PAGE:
Family Dinner Plan: Whole30 Challenge days 1-6

Oh, I am feeling so trendy this week! DH and I have decided to embark on a Whole30 Challenge, an eating movement made popular by Melissa and Dallas Hartwig (among others), who encourage participants to eat a diet which closely resembles that of our long-ago ancestors. Often called Paleo, or Primal, or Caveman, this diet eliminates processed foods, refined sugars, dairy, wheat, legumes, and unhealthy oils. Instead, followers focus on high-quality lean meats, seafood, vegetables, fruits, nuts and seeds.

As with many trendy hip things, there are loads of websites and people talking about all the details. There are different factions and levels of involvement, and different results. Our youngest child asked why we would do a challenge like this; giving up ice cream is a big deal in her life. I told her that every once in a while, challenging yourself to break out of your normal food routine is a good thing. DH and I like challenges, we are sort of competitive that way. And I am finding that when I reduce the amount of sugar in my diet, my emotions are more on an even keel and I sleep better. Wheat has probably been a problem for a while, but I have never faced up to the fact that I don’t always feel awesome after consuming a plate of pasta or a couple slices of pizza. Dairy is going to be the hardest, since there is not one thing in that family of foods I don’t love. By eliminating these foods for a month, I will be curious to see if there are noticeable changes that are worth the effort.

Fortunately, our veggie box from Mariquita Farms supports this kind of eating, and I feel as though I have a leg up on the competition. Our fruit box from Frog Hollow Farms, a trip to the Farmer’s Market this morning, and recent purchases of grass-fed beef from Markegard Farms and lamb from Sierra Farms, has me looking forward to the challenge.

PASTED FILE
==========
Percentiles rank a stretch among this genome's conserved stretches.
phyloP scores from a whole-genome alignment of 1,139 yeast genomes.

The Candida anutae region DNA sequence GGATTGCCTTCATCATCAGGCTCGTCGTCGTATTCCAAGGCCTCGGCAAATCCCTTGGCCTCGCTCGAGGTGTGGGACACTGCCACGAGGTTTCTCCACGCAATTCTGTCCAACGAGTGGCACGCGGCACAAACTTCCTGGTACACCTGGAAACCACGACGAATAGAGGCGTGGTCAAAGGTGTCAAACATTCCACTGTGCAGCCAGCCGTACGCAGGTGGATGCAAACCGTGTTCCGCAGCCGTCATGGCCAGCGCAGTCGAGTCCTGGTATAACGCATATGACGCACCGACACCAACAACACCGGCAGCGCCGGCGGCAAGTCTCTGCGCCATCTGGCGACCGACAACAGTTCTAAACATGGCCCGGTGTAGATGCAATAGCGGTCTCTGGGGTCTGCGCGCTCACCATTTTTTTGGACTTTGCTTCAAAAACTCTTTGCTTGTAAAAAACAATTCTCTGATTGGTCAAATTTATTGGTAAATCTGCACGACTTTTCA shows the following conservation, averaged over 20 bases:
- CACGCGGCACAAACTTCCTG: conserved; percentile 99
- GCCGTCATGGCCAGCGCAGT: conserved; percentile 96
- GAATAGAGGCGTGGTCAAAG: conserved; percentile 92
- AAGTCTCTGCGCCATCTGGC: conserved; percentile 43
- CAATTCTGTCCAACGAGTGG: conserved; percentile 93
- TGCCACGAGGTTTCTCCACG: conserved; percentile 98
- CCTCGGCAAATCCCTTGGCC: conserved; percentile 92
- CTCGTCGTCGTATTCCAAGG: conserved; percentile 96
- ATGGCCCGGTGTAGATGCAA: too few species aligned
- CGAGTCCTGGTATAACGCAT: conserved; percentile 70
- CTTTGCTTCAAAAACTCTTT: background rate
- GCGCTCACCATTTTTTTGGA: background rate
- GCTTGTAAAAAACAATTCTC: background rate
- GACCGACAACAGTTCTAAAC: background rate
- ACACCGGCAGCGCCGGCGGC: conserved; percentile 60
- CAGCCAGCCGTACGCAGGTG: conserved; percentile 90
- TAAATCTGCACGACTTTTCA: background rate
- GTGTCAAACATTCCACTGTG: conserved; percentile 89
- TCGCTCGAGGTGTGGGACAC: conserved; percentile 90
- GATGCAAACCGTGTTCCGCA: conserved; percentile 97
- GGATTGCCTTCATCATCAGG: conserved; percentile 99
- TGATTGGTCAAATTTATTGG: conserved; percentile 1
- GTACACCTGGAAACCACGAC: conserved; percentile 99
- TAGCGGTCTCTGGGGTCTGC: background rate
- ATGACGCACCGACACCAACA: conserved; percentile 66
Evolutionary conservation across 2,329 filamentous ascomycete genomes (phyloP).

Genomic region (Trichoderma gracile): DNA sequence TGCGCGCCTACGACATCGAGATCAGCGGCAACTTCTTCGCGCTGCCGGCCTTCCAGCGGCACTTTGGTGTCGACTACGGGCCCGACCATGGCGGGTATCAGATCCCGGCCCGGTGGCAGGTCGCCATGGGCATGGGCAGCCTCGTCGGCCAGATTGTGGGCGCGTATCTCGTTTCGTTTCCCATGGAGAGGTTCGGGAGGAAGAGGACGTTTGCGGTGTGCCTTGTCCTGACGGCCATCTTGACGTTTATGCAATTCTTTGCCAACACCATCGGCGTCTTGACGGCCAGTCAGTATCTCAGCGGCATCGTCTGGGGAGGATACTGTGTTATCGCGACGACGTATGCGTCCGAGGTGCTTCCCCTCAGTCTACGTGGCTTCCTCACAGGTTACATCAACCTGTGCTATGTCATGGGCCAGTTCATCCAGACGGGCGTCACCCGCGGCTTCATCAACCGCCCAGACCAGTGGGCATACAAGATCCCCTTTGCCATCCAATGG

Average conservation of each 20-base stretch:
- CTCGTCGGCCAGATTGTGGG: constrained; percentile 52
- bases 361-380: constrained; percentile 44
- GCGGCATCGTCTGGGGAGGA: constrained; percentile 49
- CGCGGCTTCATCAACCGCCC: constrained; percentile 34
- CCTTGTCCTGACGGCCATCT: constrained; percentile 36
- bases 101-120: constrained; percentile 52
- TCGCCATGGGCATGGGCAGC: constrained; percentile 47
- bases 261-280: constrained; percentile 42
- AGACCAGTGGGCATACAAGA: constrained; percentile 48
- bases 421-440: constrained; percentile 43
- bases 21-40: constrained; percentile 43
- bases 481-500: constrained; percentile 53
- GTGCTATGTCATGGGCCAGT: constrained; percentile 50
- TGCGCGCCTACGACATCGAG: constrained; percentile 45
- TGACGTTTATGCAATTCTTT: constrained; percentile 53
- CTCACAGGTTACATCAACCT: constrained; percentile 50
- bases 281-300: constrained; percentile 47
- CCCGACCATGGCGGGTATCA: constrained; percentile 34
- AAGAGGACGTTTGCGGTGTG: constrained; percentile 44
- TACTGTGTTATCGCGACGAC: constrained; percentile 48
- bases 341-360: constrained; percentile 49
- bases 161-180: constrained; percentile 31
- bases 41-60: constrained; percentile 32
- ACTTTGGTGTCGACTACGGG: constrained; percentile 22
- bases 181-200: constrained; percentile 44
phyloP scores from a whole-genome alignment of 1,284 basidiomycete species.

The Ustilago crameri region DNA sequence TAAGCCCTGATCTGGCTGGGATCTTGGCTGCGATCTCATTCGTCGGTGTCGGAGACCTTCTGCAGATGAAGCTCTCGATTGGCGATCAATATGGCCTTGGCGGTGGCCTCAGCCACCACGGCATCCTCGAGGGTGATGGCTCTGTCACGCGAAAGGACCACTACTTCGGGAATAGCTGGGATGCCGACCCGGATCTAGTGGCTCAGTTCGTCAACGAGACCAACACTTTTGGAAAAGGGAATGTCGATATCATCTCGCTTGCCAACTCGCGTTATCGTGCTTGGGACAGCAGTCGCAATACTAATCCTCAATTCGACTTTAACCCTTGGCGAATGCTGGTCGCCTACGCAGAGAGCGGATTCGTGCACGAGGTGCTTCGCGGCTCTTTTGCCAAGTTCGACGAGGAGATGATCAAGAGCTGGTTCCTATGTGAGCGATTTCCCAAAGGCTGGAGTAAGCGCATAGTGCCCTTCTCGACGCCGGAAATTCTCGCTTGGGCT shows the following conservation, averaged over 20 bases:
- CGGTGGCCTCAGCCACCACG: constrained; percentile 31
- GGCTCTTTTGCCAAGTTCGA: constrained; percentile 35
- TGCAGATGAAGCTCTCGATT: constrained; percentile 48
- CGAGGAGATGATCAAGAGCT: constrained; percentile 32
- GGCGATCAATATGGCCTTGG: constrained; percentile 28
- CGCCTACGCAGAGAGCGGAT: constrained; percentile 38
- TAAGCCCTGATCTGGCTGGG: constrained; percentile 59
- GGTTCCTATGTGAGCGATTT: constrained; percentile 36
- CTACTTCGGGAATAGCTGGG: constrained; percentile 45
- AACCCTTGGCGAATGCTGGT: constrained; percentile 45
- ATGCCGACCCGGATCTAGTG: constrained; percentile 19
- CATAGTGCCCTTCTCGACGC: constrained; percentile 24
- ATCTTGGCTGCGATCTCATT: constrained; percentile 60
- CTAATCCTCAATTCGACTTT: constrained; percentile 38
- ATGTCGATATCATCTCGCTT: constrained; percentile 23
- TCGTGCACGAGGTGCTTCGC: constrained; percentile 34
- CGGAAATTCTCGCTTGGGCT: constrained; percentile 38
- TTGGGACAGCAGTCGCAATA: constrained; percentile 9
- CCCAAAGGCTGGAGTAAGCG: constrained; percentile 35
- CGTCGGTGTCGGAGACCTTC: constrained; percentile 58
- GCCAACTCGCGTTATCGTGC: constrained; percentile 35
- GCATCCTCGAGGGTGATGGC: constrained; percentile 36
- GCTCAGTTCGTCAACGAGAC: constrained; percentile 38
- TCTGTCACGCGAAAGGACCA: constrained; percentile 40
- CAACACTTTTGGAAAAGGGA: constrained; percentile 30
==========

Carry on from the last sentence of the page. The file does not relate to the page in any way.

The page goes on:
In our box from Mariquita, we received Cherry Tomatoes, Red Beets, Swiss Chard, Lettuce, Tomatoes, Sweet Peppers, Eggplant, Yellow Potatoes. The yellow potatoes will be put aside until after the challenge, or fed to the children. I already roasted the beets and eggplant, and will serve the beets as a salad and make a Baba Ganoush with the eggplant. And the Early Girl tomatoes were made into tomato sauce and tucked in the freezer for later.

Here is my menu plan for the week of September 9:

Sunday: Dinner with friends, bringing a salad with lettuce, cucumbers, cherry tomatoes and maybe a little smattering of roasted beets

Monday (first day of Whole 30): Beef Chili (no beans), steamed summer squash, salad with cucumbers and beets, grapes (probably while we play cards after dinner)

Tuesday: Grilled lamb chops, grilled green beans and padron peppers, chard souffle, fresh peaches and pluots

Wednesday: Eat out after soccer (eating out is tricky, but I did see this great salad from Jeffrey’s with steak that might do the trick!)

Thursday: Roasted salmon, kale chips, salad, applesauce from a stash of apples my neighbor brought over